Beautiful Boy

I approached this movie with a great deal of apprehension. I should have followed my instincts.

Beautiful BoyBeautiful Boy, directed by Felix Van Groeningen, would have been better named A Dark, Depressing, Unpleasant Boy. While the only movie that I ever walked out of was Paper Towns (2015), I constantly resisted the urge to do that very thing in this tedious cinematic flop.

The film tells the story of a teenage boy’s drug addiction and his family’s attempt to confront it. Regrettably, there are no heroes in this film, and you are left with the feeling that the teenager’s drug use was his only escape from a controlling father lacking any form of meaningful sympathy or insight.

While the very talented Timothee Chalamet plays the drug-addled teenager Nick Sheff, let me start with one of the great singularly uninspired performances in film history given by Steve Carell as his father David. Playing an obviously wealthy writer living in the San Francisco area, Carell’s David frowns 95% of the time throughout this two-hour movie. Divorced and raising two children with Nicks’ stepmother, he lacks any imagination on how to confront his son’s drug problem. Spending most of his time on a computer where he researches treatment options to help Nick, he can only confront his boy in restaurants in meaningless scenes where you can understand my temptation to leave the theatre.

The film goes slowly nowhere, and it is held together by the performance of Mr. Chalamet who you will remember from his wonderful performances in last year’s Call Me by Your Name, the sensational Ladybird and Hostiles, both from 2017. Mr. Carell looks as disinterested as his character and you couldn’t help but feel that he was thinking back to his sensational performances in both The Way, Way Back (2013) and The Big Short (2015). Regardless, if you are a fan of Mr. Carell, set this movie aside and hope that his performance in Vice where he plays Donald Rumsfeld will do justice to his talent when it is released on December 21 of this year.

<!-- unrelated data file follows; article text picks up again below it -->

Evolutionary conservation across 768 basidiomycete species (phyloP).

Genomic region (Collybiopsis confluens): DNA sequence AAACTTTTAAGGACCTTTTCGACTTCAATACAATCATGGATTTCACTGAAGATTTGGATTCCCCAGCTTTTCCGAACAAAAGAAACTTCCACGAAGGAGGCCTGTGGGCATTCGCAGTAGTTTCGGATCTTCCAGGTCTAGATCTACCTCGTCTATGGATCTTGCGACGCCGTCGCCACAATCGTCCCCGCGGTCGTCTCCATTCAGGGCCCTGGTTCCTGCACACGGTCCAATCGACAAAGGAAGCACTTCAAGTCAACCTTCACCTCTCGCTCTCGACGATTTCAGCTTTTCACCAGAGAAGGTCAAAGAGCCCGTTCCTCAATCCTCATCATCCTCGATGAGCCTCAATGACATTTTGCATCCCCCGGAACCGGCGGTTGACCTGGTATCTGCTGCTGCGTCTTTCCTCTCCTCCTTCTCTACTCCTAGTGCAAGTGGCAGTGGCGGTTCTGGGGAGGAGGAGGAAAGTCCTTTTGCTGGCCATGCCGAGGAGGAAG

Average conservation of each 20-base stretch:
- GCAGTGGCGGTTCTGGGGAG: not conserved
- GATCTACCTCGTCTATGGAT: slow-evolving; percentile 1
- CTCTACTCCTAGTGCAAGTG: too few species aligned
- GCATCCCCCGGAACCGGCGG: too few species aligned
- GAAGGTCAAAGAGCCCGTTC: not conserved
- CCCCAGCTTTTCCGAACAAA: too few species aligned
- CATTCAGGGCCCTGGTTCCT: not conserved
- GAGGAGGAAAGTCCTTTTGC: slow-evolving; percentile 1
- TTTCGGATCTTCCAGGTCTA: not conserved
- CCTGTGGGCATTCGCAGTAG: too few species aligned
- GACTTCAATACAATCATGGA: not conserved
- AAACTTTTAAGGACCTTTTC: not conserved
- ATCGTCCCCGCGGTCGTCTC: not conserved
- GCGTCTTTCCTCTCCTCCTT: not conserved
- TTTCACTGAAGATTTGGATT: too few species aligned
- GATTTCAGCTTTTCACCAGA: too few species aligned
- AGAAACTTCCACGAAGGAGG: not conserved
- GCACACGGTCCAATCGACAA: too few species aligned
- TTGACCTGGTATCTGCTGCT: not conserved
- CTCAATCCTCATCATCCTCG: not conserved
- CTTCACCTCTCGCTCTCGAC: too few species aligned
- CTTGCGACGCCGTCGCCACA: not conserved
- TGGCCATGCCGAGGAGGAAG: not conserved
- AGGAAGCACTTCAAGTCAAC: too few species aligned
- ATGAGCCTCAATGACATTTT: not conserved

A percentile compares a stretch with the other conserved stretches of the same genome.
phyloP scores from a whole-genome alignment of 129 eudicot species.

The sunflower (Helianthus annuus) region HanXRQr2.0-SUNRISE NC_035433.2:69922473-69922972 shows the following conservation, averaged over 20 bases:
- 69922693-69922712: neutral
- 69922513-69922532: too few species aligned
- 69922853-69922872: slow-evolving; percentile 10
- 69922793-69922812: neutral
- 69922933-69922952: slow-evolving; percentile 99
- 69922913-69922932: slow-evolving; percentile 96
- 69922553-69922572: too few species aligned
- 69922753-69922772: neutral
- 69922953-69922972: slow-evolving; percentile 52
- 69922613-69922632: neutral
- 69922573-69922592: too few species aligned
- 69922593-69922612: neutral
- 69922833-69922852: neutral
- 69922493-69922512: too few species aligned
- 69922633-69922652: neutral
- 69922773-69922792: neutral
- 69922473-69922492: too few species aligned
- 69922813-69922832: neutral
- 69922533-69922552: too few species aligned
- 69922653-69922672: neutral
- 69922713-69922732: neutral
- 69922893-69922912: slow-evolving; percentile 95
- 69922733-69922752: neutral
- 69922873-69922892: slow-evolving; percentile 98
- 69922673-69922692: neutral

More to the point, this film is a product of Hollywood’s occasional tendency to beat a singular topic to death. For example, the subject of a gay kid sent to a religious rehabilitation school was recently addressed in The Miseducation of Cameron Post and will be confronted again in the soon to be released Boy Erased starring Nicole Kidman, Russell Crow, and Lucas Hedges. And while the destructive impact of drugs on a young boy was addressed in this film as set out above, it will also play front and center in the soon to be released Ben is Back, again starring Lucas Hedges.

As a twisted version of an old saying goes, too much of a golden goose kills the goose.